Iannis Xenakis: Metastaseis A, Terretektorh, Nomos Gamma - Arturo Tamayo, cond.

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Iannis Xenakis: Metastaseis A, Terretektorh, Nomos Gamma - Arturo Tamayo, cond.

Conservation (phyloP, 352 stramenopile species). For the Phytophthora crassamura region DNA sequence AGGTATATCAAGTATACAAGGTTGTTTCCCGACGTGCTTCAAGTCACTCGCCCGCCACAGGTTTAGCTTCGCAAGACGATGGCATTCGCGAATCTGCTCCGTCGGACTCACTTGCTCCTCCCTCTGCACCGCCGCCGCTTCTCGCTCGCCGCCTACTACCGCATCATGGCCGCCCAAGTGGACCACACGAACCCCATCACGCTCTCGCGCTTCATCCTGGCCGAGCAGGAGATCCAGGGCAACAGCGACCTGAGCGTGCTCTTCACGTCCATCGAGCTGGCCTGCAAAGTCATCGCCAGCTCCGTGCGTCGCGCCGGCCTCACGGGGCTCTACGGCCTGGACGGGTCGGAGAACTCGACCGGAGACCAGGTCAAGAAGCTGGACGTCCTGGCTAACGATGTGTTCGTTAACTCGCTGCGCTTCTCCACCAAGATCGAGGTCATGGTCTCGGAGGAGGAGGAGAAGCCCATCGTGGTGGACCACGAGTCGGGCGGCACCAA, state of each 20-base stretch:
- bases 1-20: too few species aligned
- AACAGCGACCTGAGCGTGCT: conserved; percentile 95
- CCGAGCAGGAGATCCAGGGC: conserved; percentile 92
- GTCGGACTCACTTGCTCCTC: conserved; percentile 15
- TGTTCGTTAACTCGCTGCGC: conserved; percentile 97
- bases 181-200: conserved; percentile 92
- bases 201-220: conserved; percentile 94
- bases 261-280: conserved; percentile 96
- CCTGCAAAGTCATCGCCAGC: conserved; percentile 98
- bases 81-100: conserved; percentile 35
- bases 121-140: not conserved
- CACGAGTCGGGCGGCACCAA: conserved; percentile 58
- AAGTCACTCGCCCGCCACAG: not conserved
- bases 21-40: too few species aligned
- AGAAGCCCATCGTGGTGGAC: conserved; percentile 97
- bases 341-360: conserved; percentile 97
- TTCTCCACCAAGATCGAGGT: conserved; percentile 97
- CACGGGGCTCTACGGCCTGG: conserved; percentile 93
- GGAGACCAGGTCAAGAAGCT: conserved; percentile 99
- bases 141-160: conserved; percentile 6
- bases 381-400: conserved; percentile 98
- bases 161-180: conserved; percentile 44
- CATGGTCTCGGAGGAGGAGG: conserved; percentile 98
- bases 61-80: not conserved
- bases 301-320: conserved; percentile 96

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  Liner notes for  mode 299 Iannis XENAKIS:    Xenakis Edition 15, Orchestral Works  — Metastaseis A (first recording), Orchestra Sinfonica RAI; Terretektorh for 88 musicians dispersed among the public; Nomos Gamma for 98 musicians dispersed among the public — Residentie Orkest The Hague, Arturo Tamayo, conductor. CD or Bluray. (2017) Ron Squibbs – University of Connecticut From Alpha to Gamma The three works that are presented on this recording span several chapters in Xenakis’s creative development—eight chapters in fact, if one considers that Xenakis begins Chapter 1 of his treatise Formalized Music  with a description of Metastaseis  and closes Chapter 8 with a description of Nomos Gamma . In between these creative “chapters” came a group of works for which Xenakis is perhaps best known—his stochastic works—even if no single work from that group (with the possible exception of Pithoprakta ) remains as iconic a representation of Xenakis’s emergence within the international avant-garde as Metastaseis . The version of Metastaseis  presented here, Metastaseis A , is the srcinal, which had long been eclipsed by its revision, Metastaseis B . In a characteristically Xenakian combination of planning and fortuitousness, Xenakis arrived at a meeting with the conductor Hermann Scherchen to discuss another work he wished to have performed, carrying the oversized score to Metastaseis A  under his arm. Although Scherchen declined to perform the other work, he asked Xenakis about the score he was carrying with him. He was interested in Metastaseis , but was critical of the size of the score and of elements of its instrumentation. He agreed to perform it if certain revisions were made. Ultimately, the première of the revised version, Metastaseis B , would be conducted by Hans Rosbaud at Donaueschingen in 1955, where it created a sensation. Because of its role in establishing Xenakis’s reputation, Metastaseis —and not any of his earlier works—would come to take on the status of his “Opus 1.” Given Xenakis’s prominence among composers of the late twentieth century, it is somewhat ironic that the public would have to wait until several years after the composer’s death before hearing the srcinal version of Metastaseis . The première of the srcinal version, Metastaseis A , took place in 2008 in Torino, with the Orchestra Sinfonica RAI under the direction of Arturo Tamayo, who conducts the work in this recording, its first commercial release. Xenakis has explained that the title Metastaseis  combines the terms meta  (beyond, after) and staseis  (immobility, stationary states). It therefore implies a dialectical tension between the processes of movement and of stasis. This dialectic is played out in quite vivid terms over the course of the work, which divides clearly into four large sections. The first and last sections feature glissandi in the strings in extreme divisi  —one player to a part. In these sections the sense of movement is direct, as the pitch varies in a continuous manner by means of the glissandi. The second section forms a stark contrast with the first, featuring short melodic motives whose elements are subjected to systematic permutations of their pitch and temporal relationships. Although not based on twelve-tone serialism, this section nonetheless participates in the permutational processes that are typical of serialism and of the structured approach to modal composition that had been developed by Xenakis’s mentor, Olivier Messiaen. In this section, the sense of movement occurs indirectly, as the permutational processes animate the relatively static elements of the melodic motives. The third section displays a combination  of the two types of musical process exhibited in the first two sections. It provides the work’s dramatic climax and leads logically, and with great musical effectiveness, to the massed glissandi of the fourth and final section. In a gesture that points back to the work’s srcin, and yet beyond it, the strings conclude in unison on G#3, one half-step above the unison G3 on which they began at the work’s opening. The dialectic that is enacted during the course of Metastaseis  is no mere exercise in cold logic, but rather—as in many of Xenakis’s scores—it bears the imprint of a struggle to come into being, or perhaps to remain in existence in the face of formidable opposition. As Xenakis explained in an interview with Bálint András Varga, the sound world of Metastaseis  was inspired by his experiences as a member of the student Resistance during the Nazi occupation of Greece: “I listened to the sound of the masses marching towards the center of Athens, the shouting of slogans and then, when they came upon Nazi tanks, the intermittent shooting of the machine guns, the chaos. I shall never forget the transformation of the regular, rhythmic noise of a hundred thousand people into some fantastic disorder … I would never have thought that one day all that would surface again and become music: Metastaseis .” (Varga 1996, 52) Far from sounding “scientific” or clinically abstract in the manner of some music composed since the mid-twentieth century, there is an elemental quality, a sense of immediacy that appeals to listeners from a wide range of backgrounds, some of whom have little familiarity with the aesthetics and polemics of the mid-century avant-garde. Now that the srcinal version of Metastaseis  has become more widely available, one is led naturally to consider the differences between the two versions. Since its first performance in 1955 and its publication in 1967, the revised version has been the only one known to performers, listeners, and scholars. It makes sense, therefore, to begin with the revised version as a reference point and then to compare its characteristics to those of the srcinal version. Both versions are essentially identical in terms of their form and their rhythmic structure. Each is 346 measures in length at a steady tempo of quarter note = 50. Somewhat unusually, each measure consists of a single quarter note. Each measure, therefore, contains only a downbeat, with rhythmic differentiation achieved solely by means of division of that beat. The greatest differences occur in the composition of the versions’ respective string ensembles. Metastaseis B  has the more conventional ensemble: 24 violins, 8 violas, 8 cellos, and 6 basses. Metastaseis A  is more unusual, both for its expansion of the viola and cello sections (with 12 of each) and its reduction of the basses (only 4). It was evidently this feature of the work that most disturbed Hermann Scherchen when he perused the score. Xenakis was wise to follow Scherchen’s suggestions for revision, for he must have sensed that there would likely be no other way for the work to be performed. Not only did he comply with Scherchen’s demand for a slightly reduced string section: he then replicated the reduced ensemble in his next work, Pithoprakta  (1955-56). Now that Xenakis has become a respected, even a revered, figure among avant-garde composers, it is more likely that the means are to be found to realize his srcinal vision for the work. A close comparison of the two versions shows that, in moving from Metastaseis A  to B , Xenakis preserved all of the violin parts from the srcinal, assigned some of the viola parts to the cellos and some of the cello parts to the now expanded bass section. In all, only six parts were ultimately deleted from the sound masses at the beginning and end of the work. While the timbre is therefore slightly leaner in Metastaseis B  than in  A , the voicing of the work’s celebrated mass sonorities is similar, though  by no means identical. Among the missing voices in Metastaseis B  is the part assigned to viola 12 in Metastaseis A , which sustains the G3 on which all of the string parts begin throughout the string cluster whose ultimate form is achieved by the beginning of measure 35. As a result of the restoration of the instrumentation particular to Metastaseis A , this cluster becomes slightly more chromatic. In neither version, however, is the voicing of this cluster merely the result of listing its component pitches in score order. It is clear that Xenakis wished to create a sonority that permeated the entire string section and that was therefore distributed spatially so as to create a complex pattern, something that could be heard differently depending on one’s position within or around the string ensemble. (The notion of patterned spatialization of sound would return in a number of his subsequent works, including Terretektorh  and Nomos Gamma , also on this recording.) There are similar differences in the voicing of the string masses at the end of work as well. In the work’s second and third large sections, however, the differences generally concern matters of doubling. In the second section, Metastaseis A  restores some doublings in the viola section that are absent in Metastaseis B . Perhaps the most striking differences of all come in the third section, in which the larger string ensemble of Metastaseis A  allows for doublings between the “extra” violas and cellos and members of the wind and brass sections. The work’s revision resulted in the elimination of this timbral blending between the string section and the winds and brass, resulting in a starker separation among the instrumental groups. It is well known that Xenakis was a great admirer of the music of Brahms. It is almost as if Scherchen’s required revisions forced Xenakis to abandon the remaining traces of Romantic orchestration in Metastaseis  in favor of a more thoroughly modernist one: less like Brahms and more like Varèse, perhaps. With this recording it becomes possible for listeners to compare the results of the more Romantic approach with the more modernist one featured in previous recordings. Terretektorh  (1965-66) and Nomos Gamma  (1967-68) are companion works. Both were composed in order to be performed with the orchestral musicians distributed in a large circle—with audience members interspersed among the musicians—and both were commissioned by the Royan Festival, where they were premièred by l’Orchestre Philharmonique de l’ORTF (Office de Radiodiffusion-Télévision Française). Both works feature a large string ensemble (16 first violins, 14 second violins, 12 violas, 10 cellos, and 8 basses) and large complements of woodwinds and brass. The total number of instrumentalists in Terretektorh  is 88, and in Nomos Gamma  98. The larger number of musicians in Nomos Gamma  is due to an increased number of bassoons, trumpets, horns, and percussion. As one moves from Metastaseis  to Terretektorh  and Nomos Gamma , one leaves the conventional concert hall behind and enters into a truly immersive experience. In the first decade of his career, Xenakis produced music—orchestral, chamber, solo, electroacoustic—that was suitable for performance at international festivals and expositions, but in the 1960s he began to diversify his work, reintroducing the human voice for the first time since his early works (those prior to Metastaseis ) and assuming more control over the settings in which some of his works would be performed. Ancient sources figure prominently in the works that include voices, for which texts were drawn from Sophocles ( Polla ta Dhina ), Aeschylus ( Hiketides , Oresteïa ) and Seneca ( Medea ), or for which phonemes from ancient Sumerian and Persian were used ( Nuits ). Terretektorh , which Xenakis has referred to as a “sonotron”—essentially a musical particle accelerator—would at first appear to be far removed from the ambience of ancient myth and drama. It is true that classical geometry is invoked in the manner in which sounds move within the circle of the orchestra—for instance, in the application of the Archimedean spiral (among several types of spiral)—but Terretektorh  also references Xenakis’s own experiences of solitude  in nature, in which he often imagined himself to be participating in a mythological past. His introductory note in the score describes the kind of experience that is offered to the listener: “[A] shower of hail or even a murmuring of pine-forests can encompass each listener, or in fact any other atmosphere or linear concept either static or in motion. Finally the listener, each one individually, will find himself either perched on top of a mountain in the middle of a storm which attacks him from all sides, or in a frail barque tossing on the open sea, or again in a universe dotted about with little stars of sound, moving in compact nebulae or isolated.” In an interview given in 1990, Xenakis made even more explicit the connections involving Terretektorh , his love of nature, and his attempts to recreate the atmosphere of a mythical past: “ … I used to camp and loved being alone on an island which wasn’t too big, in the middle of the sea, with all the storms and wind, and rain even, all around me. That is extraordinary when one finds oneself in the middle of nature, something which can never happen in the city or even populated mountains. That is to say, to be like Ulysses, in the middle of the islets. It is important to be Ulysses today because that does not exist. Even those who go around the world in a boat. They know that there are ports and all that, but anyway one can also feel the effect of total solitude in the middle of nature. In Terretektorh , the public is in this tempest of sound.” (Matossian 2005, 317) Consistent with the image of being situated on an islet in the middle of the sea—or, in the case of Terretektorh , in the middle of the orchestra—the unfolding of events suggests the changes in natural phenomena over the course of several hours, or a day, condensed within the fifteen   minutes of this work. As in Metastaseis , there are clusters of pitches in the strings, massed glissandi, and blocks of sound from winds, brass, and percussion, but rather than being organized into four large sections clearly separated from one another by texture and articulation as in the earlier work, here the emphases among the instrumental groups flow one into the other, changing over at a rate of about once per minute—perhaps more, perhaps less. Although Terretektorh  is an environment in which sound “particles” are set into motion, the work conveys a definite sense of flow, aided no doubt by the spatial distribution of sounds around the orchestra and among the members of the audience. Among the extraordinary effects in this work are hand-held percussion instruments—whips, maracas, and wood-blocks—played by every musician that help to convey the sense of the listener being buffeted by wind, rain, and hail. Nomos Gamma  is a synthesis of the large-orchestra-in-the-round of Terretektorh  and the application of the mathematical theory of groups, which Xenakis had previously implemented in the composition of  Akrata  for winds (1964-5) and Nomos Alpha  for solo cello (1966). Group theory, which allows for the generation of musical events through the permutation of their qualities (pitch, duration, loudness, articulation) is a logical extension of the kinds of permutational procedures Xenakis had applied in the interior sections of Metastaseis . In its implementation in Xenakis’s works of the 1960s, it is combined with his research into the formation of scales—sieve theory—which may be based on units other than equal-tempered semitones and which may be used to creates scales that exceed the traditional boundary interval of the octave before repeating the pattern of their scale steps. As Xenakis pointed out in Formalized Music  (Xenakis 1992, 238-41), group theory was used to generate the parts for oboes and clarinets at the beginning of Nomos Gamma , and was also used elsewhere. Perhaps most striking from a listener’s perspective, however, is the increased size of the percussion section in comparison to Terretektorh . This lends a kind of ritual brutality to the piece. In contrast to Terretektorh , the form of Nomos Gamma  is more sharply delineated. As in its predecessor, Nomos Alpha , the application of group-theoretical transformations lends itself naturally to a sectionalized form.  The works on this recording span a period of fifteen years, from Xenakis’s prodigious debut with Metastaseis  to about one-third of the way through the remainder of his career. Among Xenakis’s orchestral works, Metastaseis  has been one of the most frequently performed, and is certainly one of his most frequently mentioned works, to the point of becoming virtually an iconic representation of his distinctive contributions to the post-war avant-garde. Because of the unusual nature of the demands that Terretektorh  and Nomos Gamma  place on performers and concert organizers, however, these two important mid-career orchestral works have received far fewer performances than they deserve. Due to the emulation of the immersive experience of these works that the surround-sound medium offers, this recording makes a significant contribution to the wider dissemination of these two vital masterworks of the mid-twentieth-century orchestral repertoire. Each of the three works presented here was recorded in live performance, thus enhancing the immediacy of their impact as well as documenting the amazing virtuosity of Arturo Tamayo and the orchestral musicians. References: Gibson, Benoît. 2011. The Instrumental Music of Iannis Xenakis: Theory, Practice, Self-Borrowing.  Hillsdale, NY: Pendragon Press. Harley, James. 2004.  Xenakis: His Life in Music . New York and London: Routledge. Matossian, Nouritza. 2005.  Xenakis , rev. ed. Lefkosia, Cyprus: Moufflon. Varga, Bálint. 1996. Conversations with Iannis Xenakis . London: Faber and Faber. Xenakis, Iannis. 1992. Formalized Music: Thought and Mathematics in Music , rev. ed. Edited by Sharon Kanach. Stuyvesant, NY: Pendragon Press. Acknowledgement: My thanks to Sharon Kanach for her comments and helpful suggestions.